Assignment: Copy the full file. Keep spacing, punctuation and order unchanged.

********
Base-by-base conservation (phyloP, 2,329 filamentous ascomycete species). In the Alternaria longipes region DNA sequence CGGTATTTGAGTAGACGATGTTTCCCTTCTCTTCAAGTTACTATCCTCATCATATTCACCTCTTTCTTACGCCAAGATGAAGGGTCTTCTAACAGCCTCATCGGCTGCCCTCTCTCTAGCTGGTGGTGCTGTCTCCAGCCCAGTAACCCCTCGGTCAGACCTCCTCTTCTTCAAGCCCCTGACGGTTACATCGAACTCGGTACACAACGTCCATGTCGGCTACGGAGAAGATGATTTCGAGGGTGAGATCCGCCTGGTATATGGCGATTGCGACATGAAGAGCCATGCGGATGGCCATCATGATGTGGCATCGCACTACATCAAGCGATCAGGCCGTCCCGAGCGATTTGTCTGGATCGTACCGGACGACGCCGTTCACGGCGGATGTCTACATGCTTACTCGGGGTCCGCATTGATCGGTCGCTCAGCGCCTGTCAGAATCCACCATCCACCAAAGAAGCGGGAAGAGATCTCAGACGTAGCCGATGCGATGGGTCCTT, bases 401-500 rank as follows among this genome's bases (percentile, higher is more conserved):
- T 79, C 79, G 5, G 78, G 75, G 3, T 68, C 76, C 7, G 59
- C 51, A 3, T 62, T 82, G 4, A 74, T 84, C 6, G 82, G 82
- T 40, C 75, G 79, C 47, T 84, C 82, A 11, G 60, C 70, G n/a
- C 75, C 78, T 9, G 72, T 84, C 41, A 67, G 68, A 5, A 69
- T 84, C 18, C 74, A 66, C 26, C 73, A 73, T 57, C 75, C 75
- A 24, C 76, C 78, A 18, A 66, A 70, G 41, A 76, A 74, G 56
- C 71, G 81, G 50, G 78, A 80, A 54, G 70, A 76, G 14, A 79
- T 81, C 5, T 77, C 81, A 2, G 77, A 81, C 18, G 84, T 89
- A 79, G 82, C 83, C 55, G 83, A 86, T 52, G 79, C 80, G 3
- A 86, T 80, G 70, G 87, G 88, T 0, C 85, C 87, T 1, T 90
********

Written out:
Base-by-base conservation (phyloP, 2,329 filamentous ascomycete species). In the Alternaria longipes region DNA sequence CGGTATTTGAGTAGACGATGTTTCCCTTCTCTTCAAGTTACTATCCTCATCATATTCACCTCTTTCTTACGCCAAGATGAAGGGTCTTCTAACAGCCTCATCGGCTGCCCTCTCTCTAGCTGGTGGTGCTGTCTCCAGCCCAGTAACCCCTCGGTCAGACCTCCTCTTCTTCAAGCCCCTGACGGTTACATCGAACTCGGTACACAACGTCCATGTCGGCTACGGAGAAGATGATTTCGAGGGTGAGATCCGCCTGGTATATGGCGATTGCGACATGAAGAGCCATGCGGATGGCCATCATGATGTGGCATCGCACTACATCAAGCGATCAGGCCGTCCCGAGCGATTTGTCTGGATCGTACCGGACGACGCCGTTCACGGCGGATGTCTACATGCTTACTCGGGGTCCGCATTGATCGGTCGCTCAGCGCCTGTCAGAATCCACCATCCACCAAAGAAGCGGGAAGAGATCTCAGACGTAGCCGATGCGATGGGTCCTT, bases 401-500 rank as follows among this genome's bases (percentile, higher is more conserved):
- T 79, C 79, G 5, G 78, G 75, G 3, T 68, C 76, C 7, G 59
- C 51, A 3, T 62, T 82, G 4, A 74, T 84, C 6, G 82, G 82
- T 40, C 75, G 79, C 47, T 84, C 82, A 11, G 60, C 70, G n/a
- C 75, C 78, T 9, G 72, T 84, C 41, A 67, G 68, A 5, A 69
- T 84, C 18, C 74, A 66, C 26, C 73, A 73, T 57, C 75, C 75
- A 24, C 76, C 78, A 18, A 66, A 70, G 41, A 76, A 74, G 56
- C 71, G 81, G 50, G 78, A 80, A 54, G 70, A 76, G 14, A 79
- T 81, C 5, T 77, C 81, A 2, G 77, A 81, C 18, G 84, T 89
- A 79, G 82, C 83, C 55, G 83, A 86, T 52, G 79, C 80, G 3
- A 86, T 80, G 70, G 87, G 88, T 0, C 85, C 87, T 1, T 90